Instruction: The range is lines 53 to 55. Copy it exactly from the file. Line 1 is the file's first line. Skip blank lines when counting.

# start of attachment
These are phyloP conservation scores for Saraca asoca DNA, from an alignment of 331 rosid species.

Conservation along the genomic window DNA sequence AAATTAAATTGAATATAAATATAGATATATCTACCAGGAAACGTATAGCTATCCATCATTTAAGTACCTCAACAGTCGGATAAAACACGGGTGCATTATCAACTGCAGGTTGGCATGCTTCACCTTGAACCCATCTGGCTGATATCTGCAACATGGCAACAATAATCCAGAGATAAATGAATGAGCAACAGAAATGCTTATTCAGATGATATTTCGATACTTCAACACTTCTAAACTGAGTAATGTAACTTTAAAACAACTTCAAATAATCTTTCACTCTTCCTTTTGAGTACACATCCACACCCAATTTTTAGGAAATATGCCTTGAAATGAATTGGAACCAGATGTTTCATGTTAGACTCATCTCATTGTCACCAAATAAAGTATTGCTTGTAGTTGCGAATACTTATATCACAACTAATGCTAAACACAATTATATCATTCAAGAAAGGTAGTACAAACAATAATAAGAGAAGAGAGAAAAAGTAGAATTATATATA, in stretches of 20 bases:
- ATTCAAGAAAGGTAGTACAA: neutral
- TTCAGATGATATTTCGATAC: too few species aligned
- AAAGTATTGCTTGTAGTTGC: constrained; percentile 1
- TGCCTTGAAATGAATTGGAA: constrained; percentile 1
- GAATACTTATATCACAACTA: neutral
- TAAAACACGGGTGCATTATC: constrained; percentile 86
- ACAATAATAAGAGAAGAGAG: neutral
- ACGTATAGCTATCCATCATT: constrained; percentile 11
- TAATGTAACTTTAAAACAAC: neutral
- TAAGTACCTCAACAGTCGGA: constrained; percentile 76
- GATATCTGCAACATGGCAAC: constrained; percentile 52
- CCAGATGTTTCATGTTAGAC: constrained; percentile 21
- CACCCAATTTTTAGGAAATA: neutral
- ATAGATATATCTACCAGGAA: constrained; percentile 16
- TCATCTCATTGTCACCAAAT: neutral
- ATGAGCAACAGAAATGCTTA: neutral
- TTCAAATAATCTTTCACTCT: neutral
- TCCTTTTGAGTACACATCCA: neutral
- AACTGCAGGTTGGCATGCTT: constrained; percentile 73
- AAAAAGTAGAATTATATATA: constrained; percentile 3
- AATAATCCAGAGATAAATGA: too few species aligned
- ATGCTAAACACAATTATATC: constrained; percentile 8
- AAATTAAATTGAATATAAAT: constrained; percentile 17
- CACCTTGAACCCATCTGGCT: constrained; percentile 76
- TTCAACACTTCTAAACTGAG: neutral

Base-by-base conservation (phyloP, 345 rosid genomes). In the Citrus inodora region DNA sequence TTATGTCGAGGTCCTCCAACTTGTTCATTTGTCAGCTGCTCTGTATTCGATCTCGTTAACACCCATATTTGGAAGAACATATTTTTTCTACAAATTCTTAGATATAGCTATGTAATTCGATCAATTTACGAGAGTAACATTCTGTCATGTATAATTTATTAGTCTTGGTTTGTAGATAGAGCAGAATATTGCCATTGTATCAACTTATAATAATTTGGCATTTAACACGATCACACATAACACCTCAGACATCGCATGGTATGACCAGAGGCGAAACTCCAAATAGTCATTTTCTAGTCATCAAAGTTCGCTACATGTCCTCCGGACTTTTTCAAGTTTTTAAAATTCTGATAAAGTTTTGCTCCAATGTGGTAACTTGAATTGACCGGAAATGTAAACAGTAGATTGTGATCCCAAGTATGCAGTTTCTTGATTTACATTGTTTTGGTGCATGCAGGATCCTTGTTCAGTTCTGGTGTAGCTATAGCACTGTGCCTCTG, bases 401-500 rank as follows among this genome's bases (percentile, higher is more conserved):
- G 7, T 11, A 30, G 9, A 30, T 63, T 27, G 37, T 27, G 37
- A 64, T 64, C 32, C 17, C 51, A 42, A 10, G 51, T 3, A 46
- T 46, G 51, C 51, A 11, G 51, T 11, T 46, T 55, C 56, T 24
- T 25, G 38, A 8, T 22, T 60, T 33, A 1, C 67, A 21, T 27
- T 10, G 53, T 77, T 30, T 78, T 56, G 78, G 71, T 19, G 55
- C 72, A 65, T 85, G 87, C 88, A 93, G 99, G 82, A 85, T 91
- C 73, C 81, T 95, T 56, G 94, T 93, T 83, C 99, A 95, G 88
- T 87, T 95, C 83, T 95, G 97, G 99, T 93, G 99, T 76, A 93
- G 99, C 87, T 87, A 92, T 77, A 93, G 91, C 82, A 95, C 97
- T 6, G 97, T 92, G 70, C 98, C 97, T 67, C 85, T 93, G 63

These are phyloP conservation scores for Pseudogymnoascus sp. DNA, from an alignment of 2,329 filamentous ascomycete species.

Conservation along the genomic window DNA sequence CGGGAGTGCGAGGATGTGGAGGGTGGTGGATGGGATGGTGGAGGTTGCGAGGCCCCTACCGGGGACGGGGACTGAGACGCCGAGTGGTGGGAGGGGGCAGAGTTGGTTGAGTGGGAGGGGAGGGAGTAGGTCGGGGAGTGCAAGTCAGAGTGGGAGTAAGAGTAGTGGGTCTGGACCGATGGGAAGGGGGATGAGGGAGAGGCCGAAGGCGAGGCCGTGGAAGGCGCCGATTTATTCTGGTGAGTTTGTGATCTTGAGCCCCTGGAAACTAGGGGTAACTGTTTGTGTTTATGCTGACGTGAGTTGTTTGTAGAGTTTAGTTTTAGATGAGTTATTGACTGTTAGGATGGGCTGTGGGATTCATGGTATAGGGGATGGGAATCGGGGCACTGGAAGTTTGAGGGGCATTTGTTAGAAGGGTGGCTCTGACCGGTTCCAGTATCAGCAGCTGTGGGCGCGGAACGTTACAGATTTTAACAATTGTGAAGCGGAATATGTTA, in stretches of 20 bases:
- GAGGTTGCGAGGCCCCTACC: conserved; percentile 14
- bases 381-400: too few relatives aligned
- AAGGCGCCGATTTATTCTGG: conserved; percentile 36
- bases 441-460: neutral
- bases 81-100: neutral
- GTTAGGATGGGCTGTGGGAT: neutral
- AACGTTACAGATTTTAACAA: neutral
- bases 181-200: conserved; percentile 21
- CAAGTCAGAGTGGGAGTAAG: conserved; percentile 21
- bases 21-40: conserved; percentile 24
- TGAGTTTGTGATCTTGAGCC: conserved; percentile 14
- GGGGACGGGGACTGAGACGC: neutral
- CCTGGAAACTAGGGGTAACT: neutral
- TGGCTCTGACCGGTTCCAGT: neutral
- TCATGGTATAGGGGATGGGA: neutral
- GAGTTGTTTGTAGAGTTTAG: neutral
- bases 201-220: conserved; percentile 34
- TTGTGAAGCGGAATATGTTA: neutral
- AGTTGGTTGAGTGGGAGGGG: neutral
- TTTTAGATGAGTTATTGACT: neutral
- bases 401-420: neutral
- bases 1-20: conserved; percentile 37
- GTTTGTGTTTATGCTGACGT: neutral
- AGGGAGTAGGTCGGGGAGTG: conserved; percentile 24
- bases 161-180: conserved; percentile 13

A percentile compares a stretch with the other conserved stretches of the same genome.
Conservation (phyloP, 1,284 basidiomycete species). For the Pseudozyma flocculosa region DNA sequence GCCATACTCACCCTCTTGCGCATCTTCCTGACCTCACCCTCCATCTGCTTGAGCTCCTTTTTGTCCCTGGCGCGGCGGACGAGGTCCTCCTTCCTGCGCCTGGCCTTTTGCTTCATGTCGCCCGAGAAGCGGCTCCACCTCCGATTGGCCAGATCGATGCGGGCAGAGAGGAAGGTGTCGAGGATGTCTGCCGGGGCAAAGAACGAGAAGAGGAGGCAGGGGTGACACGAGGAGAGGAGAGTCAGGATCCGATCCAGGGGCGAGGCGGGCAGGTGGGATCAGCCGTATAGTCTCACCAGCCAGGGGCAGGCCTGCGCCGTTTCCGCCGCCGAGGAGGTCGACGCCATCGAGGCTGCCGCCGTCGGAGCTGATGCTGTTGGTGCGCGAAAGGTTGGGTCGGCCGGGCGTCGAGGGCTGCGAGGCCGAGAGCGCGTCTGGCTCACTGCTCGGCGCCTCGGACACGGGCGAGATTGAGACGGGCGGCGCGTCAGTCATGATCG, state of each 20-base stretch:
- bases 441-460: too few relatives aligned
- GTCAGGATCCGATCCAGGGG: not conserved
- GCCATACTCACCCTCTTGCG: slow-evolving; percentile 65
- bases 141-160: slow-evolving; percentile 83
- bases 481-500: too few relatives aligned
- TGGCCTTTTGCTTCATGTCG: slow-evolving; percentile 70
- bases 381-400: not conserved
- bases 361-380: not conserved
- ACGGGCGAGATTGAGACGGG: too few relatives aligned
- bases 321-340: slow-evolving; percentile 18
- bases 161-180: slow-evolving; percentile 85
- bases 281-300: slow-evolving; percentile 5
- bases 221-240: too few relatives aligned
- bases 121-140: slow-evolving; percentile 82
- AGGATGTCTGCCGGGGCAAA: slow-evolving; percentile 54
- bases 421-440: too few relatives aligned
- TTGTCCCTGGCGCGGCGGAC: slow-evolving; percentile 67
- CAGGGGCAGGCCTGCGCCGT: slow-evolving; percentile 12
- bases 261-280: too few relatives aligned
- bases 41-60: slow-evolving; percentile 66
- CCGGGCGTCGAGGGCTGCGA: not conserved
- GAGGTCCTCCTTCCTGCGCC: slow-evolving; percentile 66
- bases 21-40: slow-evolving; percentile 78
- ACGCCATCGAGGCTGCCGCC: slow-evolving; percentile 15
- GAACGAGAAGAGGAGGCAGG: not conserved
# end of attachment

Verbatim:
- CCTGGAAACTAGGGGTAACT: neutral
- TGGCTCTGACCGGTTCCAGT: neutral
- TCATGGTATAGGGGATGGGA: neutral